On August 12th, a young woman by the name of Heather Heyer was tragically killed in an act of terror during the “Unite the Right” rally in Charlottesville, Virginia. Much of the nation and the world could only muster up a feeling of fear and perhaps a slight sense of confusion as they witnessed on their TV screens neo-Nazis and white supremacists freely march in the streets in what is usually considered to be a peaceful college town. On that day, I was one of the many people who watched those horrific scenes of hatred and terror while within the comforts of my home. However, in the back of my mind, I grew more and more anxious knowing that what was unfolding on my TV screen will soon become my own reality.
That following week, I moved into my new apartment in Charlottesville, ready to start my second year of college at the University of Virginia. My emotions this time were much different than on my move-in day last year as a wide-eyed college freshman eager to start a new life chapter. This time around, even though I was still anxious to start a new school year, I was much more cautious and observant, interested in seeing how this school and community will react to the events that occurred the weekend before. Unsurprisingly, for the most part, things seemed to be back to normal. The dust from the storm has settled and for most students, everything is back to the usual, but not for all.
During the first week of school, almost all of my professors took some time out of their class to address the situation that happened last week. Before they opened their mouths, I pretty much could guess every word they were going to say, would be along the lines of, “That is not the real UVA,” or “This isn’t the Charlottesville that I know,” and honestly these phrases over the past week have almost become cliché. But even though I value their thoughts and concerns, their words could do little to heal me. The truth is, while at a glance Charlottesville is a pleasant city that rests on beautiful mountainous terrain, if one took a deeper look at its past they will uncover a history stained with the markings of white supremacy. However, this can be said not just for Charlottesville but for America on a whole. Despite being a country that so proudly labels itself as being built off of freedom, the sad reality is that its history contradicts that. But as a country, whenever asked to confront our dark history, we tend to shy away from it.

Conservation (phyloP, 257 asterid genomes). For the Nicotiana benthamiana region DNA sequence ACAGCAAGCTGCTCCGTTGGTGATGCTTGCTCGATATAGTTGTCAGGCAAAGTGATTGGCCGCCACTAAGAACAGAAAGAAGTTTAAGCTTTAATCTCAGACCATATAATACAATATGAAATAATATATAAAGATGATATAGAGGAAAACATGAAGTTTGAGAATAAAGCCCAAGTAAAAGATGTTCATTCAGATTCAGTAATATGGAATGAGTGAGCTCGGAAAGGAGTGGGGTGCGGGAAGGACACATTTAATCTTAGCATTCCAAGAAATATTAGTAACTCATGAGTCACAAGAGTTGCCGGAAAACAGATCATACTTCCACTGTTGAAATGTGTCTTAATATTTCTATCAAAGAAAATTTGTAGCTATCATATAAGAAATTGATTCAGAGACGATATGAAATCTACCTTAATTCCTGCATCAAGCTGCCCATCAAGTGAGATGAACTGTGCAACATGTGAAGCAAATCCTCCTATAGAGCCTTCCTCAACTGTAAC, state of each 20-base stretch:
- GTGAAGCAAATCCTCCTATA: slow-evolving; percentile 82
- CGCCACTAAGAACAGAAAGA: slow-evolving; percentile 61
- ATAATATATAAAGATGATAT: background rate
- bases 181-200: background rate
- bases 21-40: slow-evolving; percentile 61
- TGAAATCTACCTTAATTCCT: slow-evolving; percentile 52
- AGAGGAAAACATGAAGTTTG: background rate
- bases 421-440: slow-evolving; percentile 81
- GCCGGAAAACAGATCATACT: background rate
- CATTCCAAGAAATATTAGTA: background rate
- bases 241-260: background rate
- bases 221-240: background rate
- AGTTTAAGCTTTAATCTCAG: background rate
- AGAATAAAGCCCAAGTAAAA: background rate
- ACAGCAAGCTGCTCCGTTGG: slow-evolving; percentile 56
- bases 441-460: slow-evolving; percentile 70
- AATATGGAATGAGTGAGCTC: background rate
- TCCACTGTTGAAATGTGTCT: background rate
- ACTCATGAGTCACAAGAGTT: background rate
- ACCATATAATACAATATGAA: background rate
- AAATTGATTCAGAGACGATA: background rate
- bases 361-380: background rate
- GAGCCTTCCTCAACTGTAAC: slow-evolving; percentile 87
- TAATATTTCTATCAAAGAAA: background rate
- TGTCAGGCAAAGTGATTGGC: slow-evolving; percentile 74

When I was younger, I had fond memories of my classmates and I dressing up as Native Americans and Pilgrims during Thanksgiving and learning about how Thanksgiving was a time where Native Americans and Pilgrims joined together and celebrated a successful harvest. What we didn’t learn was the fact that European settlement of the Americas led to one of the most horrific genocides in human history. I can also recollect about the many school lessons I had about how slavery provided economic prosperity for the South, but we learned very little about its inhumane practices and the brutal role that racism has played in our society. Such as the story of Mary Turner, who was chased down by a mob and hung upside down by her ankles as a member of the crowd proceeded to cut open her stomach, causing her unborn child to fall to the ground and be beaten to death by the rest of the crowd. Turner then was viscously shot to death as she helplessly hung from a tree. The story of Mary Turner or the countless number of other black people who have been unjustly brutalized will never be told in American history textbooks. Instead of acknowledging its past, America instead tries to sweep it under the rug, and as a UVA student, I deal with this reality every day.